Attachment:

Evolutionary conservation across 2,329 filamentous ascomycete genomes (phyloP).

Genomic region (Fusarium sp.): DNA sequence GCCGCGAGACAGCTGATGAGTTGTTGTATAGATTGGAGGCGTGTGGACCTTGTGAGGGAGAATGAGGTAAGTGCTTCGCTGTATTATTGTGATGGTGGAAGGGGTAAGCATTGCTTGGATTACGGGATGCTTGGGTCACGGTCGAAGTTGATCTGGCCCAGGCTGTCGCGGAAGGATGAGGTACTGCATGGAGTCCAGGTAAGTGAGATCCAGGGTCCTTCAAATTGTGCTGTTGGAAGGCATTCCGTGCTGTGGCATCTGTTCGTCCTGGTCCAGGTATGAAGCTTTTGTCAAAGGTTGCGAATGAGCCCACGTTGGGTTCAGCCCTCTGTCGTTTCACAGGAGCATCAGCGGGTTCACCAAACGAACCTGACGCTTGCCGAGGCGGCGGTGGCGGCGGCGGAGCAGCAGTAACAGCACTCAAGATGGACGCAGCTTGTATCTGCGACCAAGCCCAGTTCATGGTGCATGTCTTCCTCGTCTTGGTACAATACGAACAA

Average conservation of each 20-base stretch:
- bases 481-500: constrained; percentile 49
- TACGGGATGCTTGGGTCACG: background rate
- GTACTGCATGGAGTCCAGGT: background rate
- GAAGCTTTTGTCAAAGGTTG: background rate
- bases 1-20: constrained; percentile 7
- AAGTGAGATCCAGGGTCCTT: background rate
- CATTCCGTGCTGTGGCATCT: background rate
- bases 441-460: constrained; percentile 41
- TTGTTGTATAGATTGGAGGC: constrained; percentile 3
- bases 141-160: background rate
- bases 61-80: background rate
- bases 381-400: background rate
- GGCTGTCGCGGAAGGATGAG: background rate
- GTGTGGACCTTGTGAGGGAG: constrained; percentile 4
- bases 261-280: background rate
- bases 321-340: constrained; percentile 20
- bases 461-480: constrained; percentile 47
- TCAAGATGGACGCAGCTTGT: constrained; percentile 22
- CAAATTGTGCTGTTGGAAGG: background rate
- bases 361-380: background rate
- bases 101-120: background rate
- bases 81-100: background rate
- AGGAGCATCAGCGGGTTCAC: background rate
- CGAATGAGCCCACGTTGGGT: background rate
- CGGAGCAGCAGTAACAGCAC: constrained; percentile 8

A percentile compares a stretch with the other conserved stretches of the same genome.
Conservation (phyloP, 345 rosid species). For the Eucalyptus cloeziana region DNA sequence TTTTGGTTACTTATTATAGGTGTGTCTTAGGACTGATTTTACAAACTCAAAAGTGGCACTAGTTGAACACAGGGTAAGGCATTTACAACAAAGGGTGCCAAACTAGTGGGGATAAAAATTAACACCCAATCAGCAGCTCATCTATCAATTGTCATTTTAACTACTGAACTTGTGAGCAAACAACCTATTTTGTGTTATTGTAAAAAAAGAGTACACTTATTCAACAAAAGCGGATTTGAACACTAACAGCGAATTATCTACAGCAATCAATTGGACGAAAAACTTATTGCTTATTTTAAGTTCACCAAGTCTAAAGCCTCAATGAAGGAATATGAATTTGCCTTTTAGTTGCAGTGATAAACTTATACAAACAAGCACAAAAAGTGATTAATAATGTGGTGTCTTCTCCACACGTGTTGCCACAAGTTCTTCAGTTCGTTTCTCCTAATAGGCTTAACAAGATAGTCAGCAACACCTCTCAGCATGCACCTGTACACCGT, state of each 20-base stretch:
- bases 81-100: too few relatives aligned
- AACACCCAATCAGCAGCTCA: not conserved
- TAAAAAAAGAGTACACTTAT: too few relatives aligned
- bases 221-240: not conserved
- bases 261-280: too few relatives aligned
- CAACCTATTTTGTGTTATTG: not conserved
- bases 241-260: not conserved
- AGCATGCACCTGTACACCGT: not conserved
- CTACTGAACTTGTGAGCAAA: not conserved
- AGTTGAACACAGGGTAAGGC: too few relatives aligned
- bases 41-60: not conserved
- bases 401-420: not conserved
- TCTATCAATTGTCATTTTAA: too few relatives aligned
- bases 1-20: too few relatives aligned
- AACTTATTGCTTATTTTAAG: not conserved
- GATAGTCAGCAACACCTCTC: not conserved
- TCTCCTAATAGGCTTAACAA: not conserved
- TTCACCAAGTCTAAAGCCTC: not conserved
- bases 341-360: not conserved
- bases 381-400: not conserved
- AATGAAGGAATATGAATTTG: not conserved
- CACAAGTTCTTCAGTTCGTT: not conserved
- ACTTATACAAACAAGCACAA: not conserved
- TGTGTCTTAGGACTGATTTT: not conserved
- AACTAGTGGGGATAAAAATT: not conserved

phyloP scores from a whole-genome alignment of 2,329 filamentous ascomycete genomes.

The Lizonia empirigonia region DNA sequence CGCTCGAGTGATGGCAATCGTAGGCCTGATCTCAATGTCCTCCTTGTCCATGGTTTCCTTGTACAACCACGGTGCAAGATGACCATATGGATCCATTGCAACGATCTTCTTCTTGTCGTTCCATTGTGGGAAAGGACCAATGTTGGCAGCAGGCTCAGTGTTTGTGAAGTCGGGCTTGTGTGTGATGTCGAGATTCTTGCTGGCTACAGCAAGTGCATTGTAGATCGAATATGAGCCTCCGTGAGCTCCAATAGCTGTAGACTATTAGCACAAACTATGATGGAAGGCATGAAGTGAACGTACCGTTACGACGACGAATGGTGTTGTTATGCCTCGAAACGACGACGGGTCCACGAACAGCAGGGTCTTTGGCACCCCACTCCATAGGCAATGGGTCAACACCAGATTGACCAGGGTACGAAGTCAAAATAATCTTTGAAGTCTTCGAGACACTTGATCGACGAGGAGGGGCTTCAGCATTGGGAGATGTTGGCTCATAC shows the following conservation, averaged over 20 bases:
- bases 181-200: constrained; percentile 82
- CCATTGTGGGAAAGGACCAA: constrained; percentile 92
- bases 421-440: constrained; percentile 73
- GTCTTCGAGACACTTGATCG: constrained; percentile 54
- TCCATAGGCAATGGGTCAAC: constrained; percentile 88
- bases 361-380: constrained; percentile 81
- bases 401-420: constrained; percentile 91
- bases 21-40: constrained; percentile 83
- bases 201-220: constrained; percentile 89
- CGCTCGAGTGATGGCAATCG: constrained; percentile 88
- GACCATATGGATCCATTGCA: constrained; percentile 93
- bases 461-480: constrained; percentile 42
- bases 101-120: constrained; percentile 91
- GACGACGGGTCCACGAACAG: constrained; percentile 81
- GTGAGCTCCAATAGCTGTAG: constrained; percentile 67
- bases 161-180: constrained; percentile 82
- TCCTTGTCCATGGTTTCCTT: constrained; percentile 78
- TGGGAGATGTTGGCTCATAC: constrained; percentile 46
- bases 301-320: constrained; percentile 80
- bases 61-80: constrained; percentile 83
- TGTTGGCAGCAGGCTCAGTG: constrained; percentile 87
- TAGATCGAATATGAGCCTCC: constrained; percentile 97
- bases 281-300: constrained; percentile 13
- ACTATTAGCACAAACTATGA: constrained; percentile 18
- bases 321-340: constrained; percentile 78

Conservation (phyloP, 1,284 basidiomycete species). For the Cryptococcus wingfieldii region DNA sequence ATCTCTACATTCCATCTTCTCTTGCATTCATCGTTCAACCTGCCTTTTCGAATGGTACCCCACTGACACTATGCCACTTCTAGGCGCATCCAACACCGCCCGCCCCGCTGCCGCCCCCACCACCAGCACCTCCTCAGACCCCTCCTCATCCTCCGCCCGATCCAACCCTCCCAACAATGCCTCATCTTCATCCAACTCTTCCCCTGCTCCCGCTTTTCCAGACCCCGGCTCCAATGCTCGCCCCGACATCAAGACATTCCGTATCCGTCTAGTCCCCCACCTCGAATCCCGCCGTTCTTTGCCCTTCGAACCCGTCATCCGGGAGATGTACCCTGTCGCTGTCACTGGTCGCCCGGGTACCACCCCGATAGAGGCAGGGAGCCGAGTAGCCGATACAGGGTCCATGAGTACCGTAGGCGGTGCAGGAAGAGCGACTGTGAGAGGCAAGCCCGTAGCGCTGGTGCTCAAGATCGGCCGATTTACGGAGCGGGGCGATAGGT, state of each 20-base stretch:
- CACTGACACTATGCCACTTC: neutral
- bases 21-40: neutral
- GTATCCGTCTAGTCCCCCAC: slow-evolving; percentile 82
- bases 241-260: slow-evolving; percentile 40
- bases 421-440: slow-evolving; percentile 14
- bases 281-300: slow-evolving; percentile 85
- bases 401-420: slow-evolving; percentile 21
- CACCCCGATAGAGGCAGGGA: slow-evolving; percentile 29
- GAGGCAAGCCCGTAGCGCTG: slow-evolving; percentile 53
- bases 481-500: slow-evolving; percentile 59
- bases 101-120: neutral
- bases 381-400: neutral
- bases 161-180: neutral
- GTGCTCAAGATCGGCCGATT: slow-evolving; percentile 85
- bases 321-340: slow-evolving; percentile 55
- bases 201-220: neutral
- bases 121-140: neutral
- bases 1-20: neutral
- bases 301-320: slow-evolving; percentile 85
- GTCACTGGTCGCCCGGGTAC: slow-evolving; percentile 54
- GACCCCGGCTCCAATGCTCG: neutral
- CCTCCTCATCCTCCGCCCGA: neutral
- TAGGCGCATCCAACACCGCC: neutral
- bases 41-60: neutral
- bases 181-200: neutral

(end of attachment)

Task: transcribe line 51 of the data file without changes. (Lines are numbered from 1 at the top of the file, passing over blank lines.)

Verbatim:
- AATGAAGGAATATGAATTTG: not conserved